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I have a series I sn#12xx and should have hands described above by John Pavlik.

Keith R...
 

Keith R...

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Luv these old Howard's. Look closely at the dial and compare it to series III dials for script
differences. I fired it up today just to lube it up. The case is marked #1 (my only number 1 case).
It's a plain Jane silver case, but perfect for a carry watch (which I used to carry it). This is my
only series I Howard.

I thought I'd add some musket balls dug up by my new pup.

Keith R...
100_3633 (800x600).jpg 100_3635 (800x600).jpg 100_3638 (800x600).jpg 100_3631 (800x600).jpg 100_5861 (1000x750).jpg 100_5638 (1200x900).jpg
 
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Clint Geller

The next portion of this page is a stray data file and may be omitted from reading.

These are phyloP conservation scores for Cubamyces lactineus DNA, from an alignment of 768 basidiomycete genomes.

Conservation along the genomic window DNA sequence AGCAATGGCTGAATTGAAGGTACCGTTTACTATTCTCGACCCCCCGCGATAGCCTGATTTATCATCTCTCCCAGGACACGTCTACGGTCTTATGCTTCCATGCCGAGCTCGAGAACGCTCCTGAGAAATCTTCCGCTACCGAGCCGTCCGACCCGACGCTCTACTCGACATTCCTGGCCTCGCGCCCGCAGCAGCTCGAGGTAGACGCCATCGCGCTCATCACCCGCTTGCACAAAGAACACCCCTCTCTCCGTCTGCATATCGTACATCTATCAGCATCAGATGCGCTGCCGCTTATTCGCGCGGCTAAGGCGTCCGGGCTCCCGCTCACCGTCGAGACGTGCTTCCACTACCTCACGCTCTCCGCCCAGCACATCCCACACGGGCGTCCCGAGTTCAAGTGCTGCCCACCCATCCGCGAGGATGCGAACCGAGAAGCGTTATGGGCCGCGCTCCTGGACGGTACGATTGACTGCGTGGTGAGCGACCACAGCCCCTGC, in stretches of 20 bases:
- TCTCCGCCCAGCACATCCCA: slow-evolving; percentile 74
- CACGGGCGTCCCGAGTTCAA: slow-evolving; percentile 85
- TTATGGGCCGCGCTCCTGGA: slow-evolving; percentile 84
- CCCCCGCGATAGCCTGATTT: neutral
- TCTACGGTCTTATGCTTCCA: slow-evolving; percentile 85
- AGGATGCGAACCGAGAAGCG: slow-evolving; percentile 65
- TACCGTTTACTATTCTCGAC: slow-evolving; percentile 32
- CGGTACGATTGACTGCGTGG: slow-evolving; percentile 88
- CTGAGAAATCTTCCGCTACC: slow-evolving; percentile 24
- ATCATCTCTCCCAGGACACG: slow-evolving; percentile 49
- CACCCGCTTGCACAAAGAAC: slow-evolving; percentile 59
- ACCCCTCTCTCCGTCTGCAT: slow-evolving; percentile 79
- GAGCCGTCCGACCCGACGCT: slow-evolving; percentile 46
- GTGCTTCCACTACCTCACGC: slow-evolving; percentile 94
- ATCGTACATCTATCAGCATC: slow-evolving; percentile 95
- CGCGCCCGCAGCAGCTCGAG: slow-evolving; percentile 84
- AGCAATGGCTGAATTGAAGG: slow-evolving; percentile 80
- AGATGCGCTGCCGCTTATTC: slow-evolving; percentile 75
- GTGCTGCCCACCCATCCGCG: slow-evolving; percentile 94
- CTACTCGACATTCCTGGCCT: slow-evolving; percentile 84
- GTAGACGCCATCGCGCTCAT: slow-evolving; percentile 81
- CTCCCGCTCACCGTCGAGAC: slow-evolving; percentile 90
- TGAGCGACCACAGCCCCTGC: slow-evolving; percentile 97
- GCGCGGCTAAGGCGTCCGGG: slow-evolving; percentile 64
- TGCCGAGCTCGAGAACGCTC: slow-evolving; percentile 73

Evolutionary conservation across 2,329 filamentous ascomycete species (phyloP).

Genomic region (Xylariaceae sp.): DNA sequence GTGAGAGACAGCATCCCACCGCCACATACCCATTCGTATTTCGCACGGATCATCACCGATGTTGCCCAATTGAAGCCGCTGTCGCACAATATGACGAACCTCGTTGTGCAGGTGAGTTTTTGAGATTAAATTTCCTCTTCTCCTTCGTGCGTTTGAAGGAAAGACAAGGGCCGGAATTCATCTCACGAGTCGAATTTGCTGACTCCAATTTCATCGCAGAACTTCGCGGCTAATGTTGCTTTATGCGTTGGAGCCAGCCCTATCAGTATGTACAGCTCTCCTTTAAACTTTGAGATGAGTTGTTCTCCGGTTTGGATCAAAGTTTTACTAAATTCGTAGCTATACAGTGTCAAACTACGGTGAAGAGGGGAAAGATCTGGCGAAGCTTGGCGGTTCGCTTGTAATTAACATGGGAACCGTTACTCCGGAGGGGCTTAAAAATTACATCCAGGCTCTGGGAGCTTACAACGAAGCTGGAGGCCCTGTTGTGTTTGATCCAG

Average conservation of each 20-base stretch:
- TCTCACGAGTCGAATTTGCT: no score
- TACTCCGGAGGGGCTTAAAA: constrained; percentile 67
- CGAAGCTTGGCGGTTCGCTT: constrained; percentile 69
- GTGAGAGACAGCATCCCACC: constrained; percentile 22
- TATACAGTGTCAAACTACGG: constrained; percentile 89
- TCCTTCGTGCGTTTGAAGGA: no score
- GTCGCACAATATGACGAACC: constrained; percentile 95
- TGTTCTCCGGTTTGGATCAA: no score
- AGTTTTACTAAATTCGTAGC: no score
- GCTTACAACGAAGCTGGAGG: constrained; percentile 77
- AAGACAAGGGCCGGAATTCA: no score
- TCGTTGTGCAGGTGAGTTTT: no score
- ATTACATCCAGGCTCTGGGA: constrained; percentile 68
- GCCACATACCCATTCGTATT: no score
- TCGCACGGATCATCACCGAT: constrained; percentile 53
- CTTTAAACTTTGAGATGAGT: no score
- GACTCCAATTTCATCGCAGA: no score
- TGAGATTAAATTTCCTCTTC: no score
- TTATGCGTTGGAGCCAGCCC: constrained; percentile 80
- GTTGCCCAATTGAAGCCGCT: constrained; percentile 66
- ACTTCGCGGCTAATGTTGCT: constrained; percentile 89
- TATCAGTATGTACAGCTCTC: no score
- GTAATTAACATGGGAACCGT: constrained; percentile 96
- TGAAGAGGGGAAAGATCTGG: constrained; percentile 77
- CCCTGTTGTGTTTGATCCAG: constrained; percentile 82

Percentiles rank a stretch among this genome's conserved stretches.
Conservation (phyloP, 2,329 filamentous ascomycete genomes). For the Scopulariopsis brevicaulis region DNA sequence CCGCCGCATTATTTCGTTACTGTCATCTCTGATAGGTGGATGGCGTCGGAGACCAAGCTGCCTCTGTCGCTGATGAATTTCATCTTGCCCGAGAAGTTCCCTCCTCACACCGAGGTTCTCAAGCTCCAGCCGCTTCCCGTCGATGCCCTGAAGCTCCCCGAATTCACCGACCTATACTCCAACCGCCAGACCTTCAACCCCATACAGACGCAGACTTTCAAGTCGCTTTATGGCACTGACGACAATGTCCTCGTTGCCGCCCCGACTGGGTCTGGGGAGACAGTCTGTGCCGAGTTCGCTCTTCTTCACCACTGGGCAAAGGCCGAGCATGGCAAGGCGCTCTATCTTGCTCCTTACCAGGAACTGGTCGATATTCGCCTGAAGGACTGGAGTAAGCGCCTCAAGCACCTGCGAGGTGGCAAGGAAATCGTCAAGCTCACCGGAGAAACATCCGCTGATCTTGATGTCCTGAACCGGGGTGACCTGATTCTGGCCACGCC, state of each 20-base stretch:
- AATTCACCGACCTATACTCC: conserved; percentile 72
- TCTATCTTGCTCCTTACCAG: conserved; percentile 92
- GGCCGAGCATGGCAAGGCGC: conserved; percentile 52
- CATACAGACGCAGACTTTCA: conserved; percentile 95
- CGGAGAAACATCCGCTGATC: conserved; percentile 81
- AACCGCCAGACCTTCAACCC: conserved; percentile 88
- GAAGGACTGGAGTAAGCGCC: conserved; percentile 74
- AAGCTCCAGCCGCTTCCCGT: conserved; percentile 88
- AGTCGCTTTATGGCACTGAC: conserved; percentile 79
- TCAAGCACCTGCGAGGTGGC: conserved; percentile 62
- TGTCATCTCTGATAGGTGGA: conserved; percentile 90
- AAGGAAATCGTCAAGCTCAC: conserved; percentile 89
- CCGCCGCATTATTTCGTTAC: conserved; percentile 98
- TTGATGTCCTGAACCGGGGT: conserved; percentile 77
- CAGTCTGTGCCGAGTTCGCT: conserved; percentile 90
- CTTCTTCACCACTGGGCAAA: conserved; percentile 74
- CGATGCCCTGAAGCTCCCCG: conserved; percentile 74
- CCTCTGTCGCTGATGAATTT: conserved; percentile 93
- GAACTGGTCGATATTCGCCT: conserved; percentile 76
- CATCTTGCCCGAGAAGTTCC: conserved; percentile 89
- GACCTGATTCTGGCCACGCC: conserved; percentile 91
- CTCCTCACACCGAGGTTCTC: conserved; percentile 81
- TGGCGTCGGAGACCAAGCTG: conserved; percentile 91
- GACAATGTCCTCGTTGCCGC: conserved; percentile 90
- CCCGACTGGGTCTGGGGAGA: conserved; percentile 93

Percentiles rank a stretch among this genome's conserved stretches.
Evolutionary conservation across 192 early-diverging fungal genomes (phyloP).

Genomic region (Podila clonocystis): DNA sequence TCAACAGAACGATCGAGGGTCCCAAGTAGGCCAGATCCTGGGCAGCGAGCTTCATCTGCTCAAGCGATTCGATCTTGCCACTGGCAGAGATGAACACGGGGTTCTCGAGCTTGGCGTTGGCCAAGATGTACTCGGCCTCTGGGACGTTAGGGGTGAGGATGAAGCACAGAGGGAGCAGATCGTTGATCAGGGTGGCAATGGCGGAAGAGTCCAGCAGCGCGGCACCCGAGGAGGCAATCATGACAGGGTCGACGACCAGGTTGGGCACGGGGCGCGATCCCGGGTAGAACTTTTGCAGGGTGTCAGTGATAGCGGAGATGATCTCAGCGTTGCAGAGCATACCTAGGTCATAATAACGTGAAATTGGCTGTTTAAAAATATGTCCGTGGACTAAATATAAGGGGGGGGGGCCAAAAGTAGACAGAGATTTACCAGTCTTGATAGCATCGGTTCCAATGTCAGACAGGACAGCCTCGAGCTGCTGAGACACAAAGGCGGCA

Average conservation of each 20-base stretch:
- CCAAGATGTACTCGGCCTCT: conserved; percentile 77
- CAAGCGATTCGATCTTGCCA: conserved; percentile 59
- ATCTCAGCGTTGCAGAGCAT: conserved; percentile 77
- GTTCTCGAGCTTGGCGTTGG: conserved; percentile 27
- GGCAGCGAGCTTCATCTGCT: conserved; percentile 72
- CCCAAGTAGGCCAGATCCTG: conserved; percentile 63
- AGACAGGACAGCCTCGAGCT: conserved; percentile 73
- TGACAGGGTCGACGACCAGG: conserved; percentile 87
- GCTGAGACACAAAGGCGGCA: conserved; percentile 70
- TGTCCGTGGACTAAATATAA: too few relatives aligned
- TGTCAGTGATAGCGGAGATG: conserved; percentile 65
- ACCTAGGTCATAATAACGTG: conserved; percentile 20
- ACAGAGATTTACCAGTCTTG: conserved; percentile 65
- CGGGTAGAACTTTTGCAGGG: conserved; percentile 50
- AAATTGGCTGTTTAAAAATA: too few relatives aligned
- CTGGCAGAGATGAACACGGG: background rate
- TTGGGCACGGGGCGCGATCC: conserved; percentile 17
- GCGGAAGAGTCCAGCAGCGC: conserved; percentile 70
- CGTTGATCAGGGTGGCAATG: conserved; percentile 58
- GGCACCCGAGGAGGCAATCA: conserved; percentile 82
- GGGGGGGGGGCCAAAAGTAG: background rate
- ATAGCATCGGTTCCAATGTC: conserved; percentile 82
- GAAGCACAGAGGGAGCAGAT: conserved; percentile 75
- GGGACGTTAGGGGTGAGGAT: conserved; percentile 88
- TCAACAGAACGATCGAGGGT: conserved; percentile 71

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Luv these old Howard's. Look closely at the dial and compare it to series III dials for script
differences. I fired it up today just to lube it up. The case is marked #1 (my only number 1 case).
It's a plain Jane silver case, but perfect for a carry watch (which I used to carry it). This is my
only series I Howard.

I thought I'd add some musket balls dug up by my new pup.

Keith R...
View attachment 623006 View attachment 623007 View attachment 623008 View attachment 623009 View attachment 623011 View attachment 623012
Lovely. That is likely an early Series III style dial, although I know of one seventeen jewel First Run Series I that has an experimental glass enamel dial on it with similar calligraphy that I supect is original. Howard was seldom completely consistent about anything.

DSC_0949.JPG H 269 movt.JPG DSC_0954.JPG H 269 under dial - 1.JPG DSC_0943.JPG DSC_0951.JPG DSC_0952.JPG